Notwithstanding the improved dehydration of natural gas with the use of glycols and potassium acetate or formate, a problem is always present with respect to the concurrent absorption from natural gas in the dehydration solution of aromatics, such as benzene, toluene, ethylbenzene and xylene and to some extent aliphatic hydrocarbons. In regeneration of the dilute dehydration solvent after absorbing water from the gas, the extraction of the concurrently absorbed aromatics poses a serious environmental problem. In the generation process the solvent is concentrated and the aromatics are discharged into the atmosphere. With millions of cubic feet of gas being dehydrated annually, thousands of tons of aromatics are discharged, exceeding environmental regulations. The preferred process would permit absorption of water from the gas while allowing the aromatics to remain with the gas for subsequent combustion with the gas. With the use of potassium acetate or formate in a glycol the absorption of the aromatics is reduced. However, further reduction of aromatics is essential to avoid as much as possible the need to dispose of the aromatics during regeneration of the solvent.

SUMMARY OF THE INVENTION

It has been found that by the use of relatively small amounts of either diphenylmethane or 1,1-diphenylethane in either a glycol alone or a glycol with potassium acetate or potassium formate the reduction of absorption of aromatics in a water absorption composition for natural gas can be appreciably reduced. These particular compositions are especially suitable due to their high boiling points and relatively low melting points as regards the operating temperatures for the water absorption process of natural gas and the solvent regeneration process.

DESCRIPTION OF PREFERRED EMBODIMENTS

It has been found that benzene is soluble to the extent of about 31% by weight in pure diethylene glycol (up to 2% water). With the addition of approximately 15% by weight of diphenylmethane to pure diethylene glycol benzene solubility is reduced to about 4% by weight. Correspondingly, diethylene glycol containing 30% by weight of potassium acetate reduces the benzene solubility to about 14% by weight and with the addition of approximately 6% of diphenylmethane to this glycol--30% potassium acetate solution the solubility of benzene in the solution is reduced to about 2.5% by weight. In the presence of between about 5-15% by weight of water the solubility of benzene is likewise further reduced. Following is a table, containing examples illustrating the results of benzene solubility in various compositions employed for absorption of water from natural gas.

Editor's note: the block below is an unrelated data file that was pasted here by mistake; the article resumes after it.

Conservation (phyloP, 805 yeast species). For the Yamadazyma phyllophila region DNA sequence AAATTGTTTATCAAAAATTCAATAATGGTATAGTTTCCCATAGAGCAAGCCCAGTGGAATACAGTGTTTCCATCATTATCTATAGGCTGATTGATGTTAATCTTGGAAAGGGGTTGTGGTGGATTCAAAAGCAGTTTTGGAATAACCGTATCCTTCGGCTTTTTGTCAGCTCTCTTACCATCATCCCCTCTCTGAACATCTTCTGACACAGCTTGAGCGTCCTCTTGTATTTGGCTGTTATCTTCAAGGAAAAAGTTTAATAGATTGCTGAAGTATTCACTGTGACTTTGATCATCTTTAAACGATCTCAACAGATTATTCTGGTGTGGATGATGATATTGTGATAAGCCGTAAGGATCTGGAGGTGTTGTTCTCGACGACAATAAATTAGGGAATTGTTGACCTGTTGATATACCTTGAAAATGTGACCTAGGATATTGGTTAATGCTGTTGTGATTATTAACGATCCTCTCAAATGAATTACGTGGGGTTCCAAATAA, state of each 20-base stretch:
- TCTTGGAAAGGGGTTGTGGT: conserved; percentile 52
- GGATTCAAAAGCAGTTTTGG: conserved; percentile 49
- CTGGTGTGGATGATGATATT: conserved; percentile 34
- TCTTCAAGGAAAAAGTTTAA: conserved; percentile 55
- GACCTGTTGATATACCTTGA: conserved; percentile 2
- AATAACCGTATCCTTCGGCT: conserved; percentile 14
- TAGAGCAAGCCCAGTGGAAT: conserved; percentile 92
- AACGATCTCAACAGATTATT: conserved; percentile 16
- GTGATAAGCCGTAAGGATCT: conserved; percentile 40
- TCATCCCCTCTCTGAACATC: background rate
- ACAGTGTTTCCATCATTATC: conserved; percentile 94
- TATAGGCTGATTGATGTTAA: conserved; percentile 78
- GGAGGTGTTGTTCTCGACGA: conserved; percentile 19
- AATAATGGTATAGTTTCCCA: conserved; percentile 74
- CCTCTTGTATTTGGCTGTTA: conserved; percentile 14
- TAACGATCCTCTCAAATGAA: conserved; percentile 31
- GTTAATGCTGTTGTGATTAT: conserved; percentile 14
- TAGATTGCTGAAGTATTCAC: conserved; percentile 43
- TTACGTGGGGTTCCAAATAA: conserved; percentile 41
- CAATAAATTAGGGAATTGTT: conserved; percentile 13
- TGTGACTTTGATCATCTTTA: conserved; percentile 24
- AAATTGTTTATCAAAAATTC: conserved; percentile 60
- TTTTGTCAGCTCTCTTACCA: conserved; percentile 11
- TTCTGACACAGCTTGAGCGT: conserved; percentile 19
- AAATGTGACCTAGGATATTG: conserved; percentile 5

______________________________________DEPRESSION OF SOLUBILITY OFBENZENE (Bz) IN DIETHYLENE GLYCOLALONE -- WITH WATER -- WITH POTASSIUMACETATE (KOAc) AND WITH DIPHENYLMETHANE(DPM) AT ROOM TEMPERATURE (30 C.)   KOAc    H2 O   DPM   BzSolEx      (wt %)  (wt %)      (wt %)                             (wt %)______________________________________1       --      --          --    312       --      5.0         --    183       --      5.0         6.0   34       30      --          --    145       30      --          5.7   2.56       30      5.0         --    9.67       30      5.0         3.0   0.7______________________________________

Although natural gas can be dehydrated by passing it through one or more stages of dehydrating composition, the normal method is to pass the gas through a counter current zone or system with the dehydrating composition. Such a process is shown and described on page 589 of the aforementioned publication GAS PURIFICATION. The use of such a counter current system with a glycol dehydrating composition containing up to about 33% potassium acetate or formate and between about 5%-15% by water is likewise disclosed in our aforementioned copending application.

In the preferred process a water dehydrating composition, consisting essentially of a glycol, such as diethylene glycol with 25-33% by weight of potassium acetate and about 0.5 to 5% by weight of water, is introduced into the top of a counter current system. Natural gas containing up to about 5% by weight of water is introduced into the counter current system at the bottom. To achieve maximum dehydration the process should be controlled so as to limit the effluent of the water dehydration composition to approximately 15% by weight of water, again as disclosed in our aforementioned application.

In order to obtain the desired depression of aromatic solubility while maximizing water removal from the gas, the water dehydrating composition or solvent initially introduced at the top of a counter current system should contain generally between about 1%-6% by weight of either diphenylmethane or 1,1-diphenylethane as an aromatic depressant. It will be appreciated that the aromatic depressants proposed herein will be adjusted for each particular gas source and dehydration process involving any of the various glycols cited with or without the potassium salts.